Wednesday, March 19, 2008

The only way of finding the limits of the possible is by going beyond them into the impossible. (Arthur C. Clarke)

(I just realized that I don't have a picture for today. I thought I did, but there's nothing new on my camera. I'll try to remember to take something to post for tomorrow.)

The Madness is still going strong, and I'm pleased to be able to rest until the next round (which should be some time next week). I did go ahead and cast on another pair of socks while I'm waiting, but let's not talk about that.

On a totally unrelated subject: I would dearly love to have a dash cam installed in my car. There are just too many odd-ball things that I see as I go through my day. A video to prove that I'm not making them up (as if even my imagination is that good!) would be nice.

A good example is the motorcyclist I passed the other day. Something made me take another look. His motorcycle was a small red model, probably a Yamaha. (I like Yamahas; they're cute bikes as opposed to "manly-biker-dude" bikes.) He was just an ordinary guy, young-probably in his twenties, wearing jeans and a white t-shirt. Then it dawned on me. His helmet was on backwards. You know how guys wear their baseball caps turned around, so that the brim is down covering the back of their necks? That's how this guy's helmet was. Baseball caps look cool when worn that way. You can't say the same for motorcycle helmets. So now I'm left wondering: did he wear it that way on purpose, or did he just not know how to put on a helmet?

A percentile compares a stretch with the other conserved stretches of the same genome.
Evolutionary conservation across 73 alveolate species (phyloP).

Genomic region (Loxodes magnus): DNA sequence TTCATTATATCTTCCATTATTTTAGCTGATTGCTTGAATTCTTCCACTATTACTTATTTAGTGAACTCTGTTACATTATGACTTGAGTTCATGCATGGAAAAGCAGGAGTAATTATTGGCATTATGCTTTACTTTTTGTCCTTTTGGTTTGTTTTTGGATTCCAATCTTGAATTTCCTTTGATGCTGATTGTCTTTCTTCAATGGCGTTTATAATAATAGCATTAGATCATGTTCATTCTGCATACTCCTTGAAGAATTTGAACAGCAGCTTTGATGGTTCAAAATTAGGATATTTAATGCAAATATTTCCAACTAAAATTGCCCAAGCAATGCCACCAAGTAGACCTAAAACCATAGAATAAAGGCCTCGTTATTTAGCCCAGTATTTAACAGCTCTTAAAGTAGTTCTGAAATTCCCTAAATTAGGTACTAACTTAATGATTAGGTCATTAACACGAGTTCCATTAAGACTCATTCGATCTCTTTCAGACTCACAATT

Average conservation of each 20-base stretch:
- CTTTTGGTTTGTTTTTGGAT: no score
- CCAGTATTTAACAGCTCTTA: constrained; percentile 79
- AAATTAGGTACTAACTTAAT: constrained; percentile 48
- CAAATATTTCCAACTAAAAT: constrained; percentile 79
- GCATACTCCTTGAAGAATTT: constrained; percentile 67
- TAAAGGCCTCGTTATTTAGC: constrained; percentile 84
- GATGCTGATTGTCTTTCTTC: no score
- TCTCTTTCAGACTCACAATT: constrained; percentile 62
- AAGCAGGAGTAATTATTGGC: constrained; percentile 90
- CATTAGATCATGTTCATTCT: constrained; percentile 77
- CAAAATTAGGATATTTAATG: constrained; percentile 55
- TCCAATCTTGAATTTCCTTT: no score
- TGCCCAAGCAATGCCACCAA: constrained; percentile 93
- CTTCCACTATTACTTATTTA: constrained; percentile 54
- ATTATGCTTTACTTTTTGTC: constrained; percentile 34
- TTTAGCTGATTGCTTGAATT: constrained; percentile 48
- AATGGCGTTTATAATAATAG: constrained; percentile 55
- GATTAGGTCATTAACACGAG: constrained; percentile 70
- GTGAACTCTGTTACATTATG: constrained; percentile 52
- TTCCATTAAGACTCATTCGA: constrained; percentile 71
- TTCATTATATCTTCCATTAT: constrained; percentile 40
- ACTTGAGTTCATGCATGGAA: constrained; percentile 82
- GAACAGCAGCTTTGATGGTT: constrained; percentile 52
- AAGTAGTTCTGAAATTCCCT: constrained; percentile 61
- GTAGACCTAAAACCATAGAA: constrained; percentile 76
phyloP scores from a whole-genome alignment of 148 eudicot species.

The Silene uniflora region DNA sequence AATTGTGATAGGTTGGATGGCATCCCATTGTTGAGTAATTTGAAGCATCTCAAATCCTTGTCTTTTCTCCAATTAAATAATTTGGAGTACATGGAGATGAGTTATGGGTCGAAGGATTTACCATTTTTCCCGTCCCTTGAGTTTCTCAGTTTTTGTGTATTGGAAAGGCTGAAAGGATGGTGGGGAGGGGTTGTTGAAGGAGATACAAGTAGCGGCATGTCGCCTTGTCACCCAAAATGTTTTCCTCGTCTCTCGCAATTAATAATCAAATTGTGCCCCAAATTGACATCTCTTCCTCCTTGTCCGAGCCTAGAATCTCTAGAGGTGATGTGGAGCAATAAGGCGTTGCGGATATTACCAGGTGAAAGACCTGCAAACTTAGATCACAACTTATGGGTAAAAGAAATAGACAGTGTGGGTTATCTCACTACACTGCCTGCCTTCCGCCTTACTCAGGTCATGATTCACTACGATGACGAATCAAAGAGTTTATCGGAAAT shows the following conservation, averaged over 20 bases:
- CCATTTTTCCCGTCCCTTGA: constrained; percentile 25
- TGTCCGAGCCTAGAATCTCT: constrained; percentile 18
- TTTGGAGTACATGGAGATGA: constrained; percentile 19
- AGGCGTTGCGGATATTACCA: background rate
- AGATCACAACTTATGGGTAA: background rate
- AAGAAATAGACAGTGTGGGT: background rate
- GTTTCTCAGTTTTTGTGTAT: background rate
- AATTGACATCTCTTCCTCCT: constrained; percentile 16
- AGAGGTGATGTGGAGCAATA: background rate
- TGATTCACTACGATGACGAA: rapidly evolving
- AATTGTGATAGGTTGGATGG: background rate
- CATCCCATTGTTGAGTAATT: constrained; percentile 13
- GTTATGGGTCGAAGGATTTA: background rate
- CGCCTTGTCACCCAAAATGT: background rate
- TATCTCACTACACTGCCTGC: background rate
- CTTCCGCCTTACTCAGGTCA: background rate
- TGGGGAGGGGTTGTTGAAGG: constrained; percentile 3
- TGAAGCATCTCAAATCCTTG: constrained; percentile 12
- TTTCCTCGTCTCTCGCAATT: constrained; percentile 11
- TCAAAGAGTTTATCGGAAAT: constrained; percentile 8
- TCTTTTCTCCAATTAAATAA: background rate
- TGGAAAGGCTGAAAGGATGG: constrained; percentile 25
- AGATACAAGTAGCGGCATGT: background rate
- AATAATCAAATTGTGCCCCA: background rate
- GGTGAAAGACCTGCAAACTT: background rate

Today would have been an even better day to have a dash cam. I was driving home from work in the early evening, just as it was starting to get dark, and I noticed up ahead there was a car pulled off on the side of the interstate. It was a small car that reminded me of my mom's 4-door Toyota (older model), and the trunk was open. The driver stood by the open front door of the car as three guys were running back along the road -- my guess was that they were trying to retrieve something that had fallen out of the open trunk. As I got closer, I watched the guys run up to one of the construction barrels, pick it up, and carry it back to their car. As I passed them, they were trying to close the trunk lid on the barrel as the driver urged them to hurry. (Yes, I probably should have been paying more attention to my driving, but this was more interesting!) I think I witnessed a theft. So now I'm left wondering: what are they planning to do with an orange-striped warning barrel? Will they put a glass top on it and make it into a diningroom table? (We had an electrical drum as a coffee table when I was growing up.) Will it go in their front yard, next to the car on cinder blocks? Or will they start to feel guilty and leave it by the side of the road somewhere (which will confuse drivers in the morning as they look for the new construction)?

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